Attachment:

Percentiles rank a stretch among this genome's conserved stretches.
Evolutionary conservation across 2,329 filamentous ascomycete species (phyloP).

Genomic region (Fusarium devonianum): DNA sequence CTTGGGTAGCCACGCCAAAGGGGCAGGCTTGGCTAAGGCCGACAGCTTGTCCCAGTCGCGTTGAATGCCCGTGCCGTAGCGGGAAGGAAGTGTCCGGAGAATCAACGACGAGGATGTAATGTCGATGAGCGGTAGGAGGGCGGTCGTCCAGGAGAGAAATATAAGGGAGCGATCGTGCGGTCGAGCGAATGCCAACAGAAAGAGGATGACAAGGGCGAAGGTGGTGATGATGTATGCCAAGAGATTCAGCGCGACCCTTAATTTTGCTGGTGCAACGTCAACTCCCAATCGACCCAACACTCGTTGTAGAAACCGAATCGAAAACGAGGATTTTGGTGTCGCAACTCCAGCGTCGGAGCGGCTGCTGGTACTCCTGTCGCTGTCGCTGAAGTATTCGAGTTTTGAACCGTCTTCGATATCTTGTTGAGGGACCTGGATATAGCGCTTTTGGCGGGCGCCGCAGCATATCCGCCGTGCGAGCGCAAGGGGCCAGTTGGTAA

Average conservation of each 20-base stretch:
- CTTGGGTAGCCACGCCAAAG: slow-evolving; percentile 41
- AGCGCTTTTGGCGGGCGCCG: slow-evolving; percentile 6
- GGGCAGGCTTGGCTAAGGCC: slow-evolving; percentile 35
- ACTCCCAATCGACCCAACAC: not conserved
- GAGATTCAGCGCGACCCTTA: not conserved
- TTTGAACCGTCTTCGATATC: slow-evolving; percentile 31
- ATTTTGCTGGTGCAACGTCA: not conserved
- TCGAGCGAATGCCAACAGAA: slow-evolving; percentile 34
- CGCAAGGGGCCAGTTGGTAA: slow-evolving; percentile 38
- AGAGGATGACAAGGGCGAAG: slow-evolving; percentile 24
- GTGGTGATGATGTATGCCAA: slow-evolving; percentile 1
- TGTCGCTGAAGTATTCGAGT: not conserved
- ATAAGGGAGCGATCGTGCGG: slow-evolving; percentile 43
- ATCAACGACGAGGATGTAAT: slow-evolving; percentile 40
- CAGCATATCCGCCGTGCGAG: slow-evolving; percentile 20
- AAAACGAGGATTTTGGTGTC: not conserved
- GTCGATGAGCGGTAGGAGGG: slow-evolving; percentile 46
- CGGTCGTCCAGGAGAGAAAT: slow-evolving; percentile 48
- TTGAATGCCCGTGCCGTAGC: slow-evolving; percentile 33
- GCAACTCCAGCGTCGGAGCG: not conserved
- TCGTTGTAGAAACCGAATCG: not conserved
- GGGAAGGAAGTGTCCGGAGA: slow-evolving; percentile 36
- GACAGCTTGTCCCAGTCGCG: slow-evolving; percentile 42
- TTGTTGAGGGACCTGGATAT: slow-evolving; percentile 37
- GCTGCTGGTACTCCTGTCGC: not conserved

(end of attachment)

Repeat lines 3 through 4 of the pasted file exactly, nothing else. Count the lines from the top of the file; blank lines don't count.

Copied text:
Genomic region (Fusarium devonianum): DNA sequence CTTGGGTAGCCACGCCAAAGGGGCAGGCTTGGCTAAGGCCGACAGCTTGTCCCAGTCGCGTTGAATGCCCGTGCCGTAGCGGGAAGGAAGTGTCCGGAGAATCAACGACGAGGATGTAATGTCGATGAGCGGTAGGAGGGCGGTCGTCCAGGAGAGAAATATAAGGGAGCGATCGTGCGGTCGAGCGAATGCCAACAGAAAGAGGATGACAAGGGCGAAGGTGGTGATGATGTATGCCAAGAGATTCAGCGCGACCCTTAATTTTGCTGGTGCAACGTCAACTCCCAATCGACCCAACACTCGTTGTAGAAACCGAATCGAAAACGAGGATTTTGGTGTCGCAACTCCAGCGTCGGAGCGGCTGCTGGTACTCCTGTCGCTGTCGCTGAAGTATTCGAGTTTTGAACCGTCTTCGATATCTTGTTGAGGGACCTGGATATAGCGCTTTTGGCGGGCGCCGCAGCATATCCGCCGTGCGAGCGCAAGGGGCCAGTTGGTAA

Average conservation of each 20-base stretch: